Is the FOP a major source and/or accomplice in bad police behavior? If so, what if anything can be done about it? They aren’t a political organization themselves, so direct action may not be possible or fruitful. How can we communicate that we support good police officers while simultaneously communicating that unnecessary force and harassment won’t be tolerated? I expect that the majority of police officers are good, sincere people who work in a tough job. Unfortunately, even if only 1% of officers are bad, this would still mean thousands of dangerous officers on active duty across the country. How can we weed out and hold accountable those who aren’t acting honorably? Why do so many seem to still be embraced by police forces across the country? Is there some reason that the leaders of the police are afraid to discipline or fire officers for bad behavior?

The position of Sheriff is an elected one.7 How many of us know anything about our sheriff? Can we make race and police force decisive issues in who we elect? Police chiefs aren’t elected, rather they are appointed by a mayor or other elected official. While we may not be able to vote directly, can we pressure the mayor to make this a critical priority?

Regarding the case of George Floyd, I understand that the police were acting in view of other people. This caused me to wonder, what would happen if someone tried to save a person whose life seemed to be endangered by the police? How severely would this person be treated? How would this treatment compare to that of the officer(s) who committed the killing? Would they be beaten and imprisoned for interfering? I can’t imagine the police would look on this action favorably. At the very least, this incident demonstrates clearly why some communities feel a need to be protected *from* the police rather than feeling protected by them.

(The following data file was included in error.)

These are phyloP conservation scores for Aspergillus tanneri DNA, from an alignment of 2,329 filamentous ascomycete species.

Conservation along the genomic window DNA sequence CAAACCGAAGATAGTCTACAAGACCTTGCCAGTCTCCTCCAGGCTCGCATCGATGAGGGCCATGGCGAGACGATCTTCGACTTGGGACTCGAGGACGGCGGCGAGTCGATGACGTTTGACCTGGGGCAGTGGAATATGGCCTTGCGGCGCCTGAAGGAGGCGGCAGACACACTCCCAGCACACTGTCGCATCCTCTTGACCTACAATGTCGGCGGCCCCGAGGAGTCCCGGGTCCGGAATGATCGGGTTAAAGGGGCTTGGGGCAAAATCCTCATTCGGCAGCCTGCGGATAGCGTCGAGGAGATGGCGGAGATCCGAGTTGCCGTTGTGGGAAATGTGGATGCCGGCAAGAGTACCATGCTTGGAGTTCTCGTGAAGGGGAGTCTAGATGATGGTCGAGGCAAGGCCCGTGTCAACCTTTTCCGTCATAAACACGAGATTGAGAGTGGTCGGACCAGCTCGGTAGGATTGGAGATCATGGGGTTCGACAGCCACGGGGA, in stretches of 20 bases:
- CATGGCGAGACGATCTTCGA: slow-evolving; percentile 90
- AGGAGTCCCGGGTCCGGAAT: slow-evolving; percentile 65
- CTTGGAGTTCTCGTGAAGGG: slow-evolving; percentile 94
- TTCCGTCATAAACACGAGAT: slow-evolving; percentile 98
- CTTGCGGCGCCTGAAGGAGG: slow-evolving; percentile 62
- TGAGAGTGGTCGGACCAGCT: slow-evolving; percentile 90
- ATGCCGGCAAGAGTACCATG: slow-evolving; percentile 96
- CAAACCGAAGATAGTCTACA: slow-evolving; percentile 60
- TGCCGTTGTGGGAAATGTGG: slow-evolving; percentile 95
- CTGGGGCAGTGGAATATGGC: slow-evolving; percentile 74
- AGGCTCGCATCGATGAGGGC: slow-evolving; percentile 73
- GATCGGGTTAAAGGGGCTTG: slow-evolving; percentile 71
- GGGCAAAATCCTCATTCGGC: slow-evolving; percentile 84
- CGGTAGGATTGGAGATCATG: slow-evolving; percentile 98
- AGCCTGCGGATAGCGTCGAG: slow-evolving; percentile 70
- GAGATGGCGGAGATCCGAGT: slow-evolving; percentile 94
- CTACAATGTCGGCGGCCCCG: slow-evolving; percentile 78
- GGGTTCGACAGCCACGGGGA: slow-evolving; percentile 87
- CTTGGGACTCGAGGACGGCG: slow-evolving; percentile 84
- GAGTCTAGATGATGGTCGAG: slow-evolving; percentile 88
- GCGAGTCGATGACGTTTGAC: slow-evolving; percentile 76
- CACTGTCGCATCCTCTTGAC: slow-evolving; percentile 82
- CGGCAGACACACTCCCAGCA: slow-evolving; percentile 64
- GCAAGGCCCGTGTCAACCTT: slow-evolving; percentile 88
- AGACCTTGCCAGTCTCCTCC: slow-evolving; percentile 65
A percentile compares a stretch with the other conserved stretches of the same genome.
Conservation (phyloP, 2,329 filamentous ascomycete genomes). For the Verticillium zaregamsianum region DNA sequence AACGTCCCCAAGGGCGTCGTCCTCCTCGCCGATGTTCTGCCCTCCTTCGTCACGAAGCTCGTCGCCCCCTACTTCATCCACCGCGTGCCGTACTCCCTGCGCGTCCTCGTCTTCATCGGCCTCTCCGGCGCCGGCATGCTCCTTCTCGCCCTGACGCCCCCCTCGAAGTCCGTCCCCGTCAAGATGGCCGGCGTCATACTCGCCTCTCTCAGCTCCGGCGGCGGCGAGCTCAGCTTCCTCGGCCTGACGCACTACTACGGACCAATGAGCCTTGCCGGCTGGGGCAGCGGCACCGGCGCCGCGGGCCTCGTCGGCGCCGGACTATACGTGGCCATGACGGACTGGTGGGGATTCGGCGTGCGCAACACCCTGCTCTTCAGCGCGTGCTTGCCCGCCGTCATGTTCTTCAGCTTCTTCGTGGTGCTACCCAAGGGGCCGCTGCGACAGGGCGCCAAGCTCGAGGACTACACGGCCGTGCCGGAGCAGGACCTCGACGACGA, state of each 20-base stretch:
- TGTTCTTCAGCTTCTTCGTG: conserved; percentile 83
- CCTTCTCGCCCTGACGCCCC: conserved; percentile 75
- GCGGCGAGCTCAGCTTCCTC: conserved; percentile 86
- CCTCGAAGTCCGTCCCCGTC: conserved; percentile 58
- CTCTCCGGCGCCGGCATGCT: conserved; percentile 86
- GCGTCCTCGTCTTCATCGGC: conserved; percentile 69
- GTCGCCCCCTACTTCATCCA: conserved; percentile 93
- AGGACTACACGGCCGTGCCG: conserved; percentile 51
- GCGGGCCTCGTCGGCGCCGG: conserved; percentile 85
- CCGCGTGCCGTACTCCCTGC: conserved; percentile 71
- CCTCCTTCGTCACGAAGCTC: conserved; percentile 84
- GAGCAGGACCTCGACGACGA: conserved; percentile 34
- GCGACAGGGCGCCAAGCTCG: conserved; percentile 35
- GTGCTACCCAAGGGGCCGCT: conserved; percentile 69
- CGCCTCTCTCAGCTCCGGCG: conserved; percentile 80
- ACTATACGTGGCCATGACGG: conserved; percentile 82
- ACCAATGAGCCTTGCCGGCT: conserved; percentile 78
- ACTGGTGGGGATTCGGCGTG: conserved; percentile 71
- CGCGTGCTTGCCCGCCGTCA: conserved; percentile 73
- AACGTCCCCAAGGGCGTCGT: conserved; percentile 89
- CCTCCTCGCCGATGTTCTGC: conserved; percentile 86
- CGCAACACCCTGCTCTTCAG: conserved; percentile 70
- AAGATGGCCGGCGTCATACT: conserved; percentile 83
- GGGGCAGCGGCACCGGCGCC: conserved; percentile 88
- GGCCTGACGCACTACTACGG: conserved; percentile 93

I do have concerns about the general public acting as a court. Too many people make snap judgements based on a headline, meme, 120 character tweet, and rumors, and are eager to mercilessly hang the victim of their judgement. However, it seems the institutions which are supposed to perform these functions have rarely served justice in this area. In other words, we shouldn’t be the ones to pass judgement here, yet we must because those who are supposed to have repeatedly failed to do so. And in at least some cases, the situation appears to be clear enough to not require an in-depth investigation. Our society will be safest and healthiest when it works for us all. The more we divide and work to protect us against them (for example, not wanting to adequately support urban schools), the worse it will be for us all.

8. See also for a law enforcement death report.
9. See also Kneeling and the Flag, Police and Race, Guns, etc. — Understanding What’s Behind the Controversies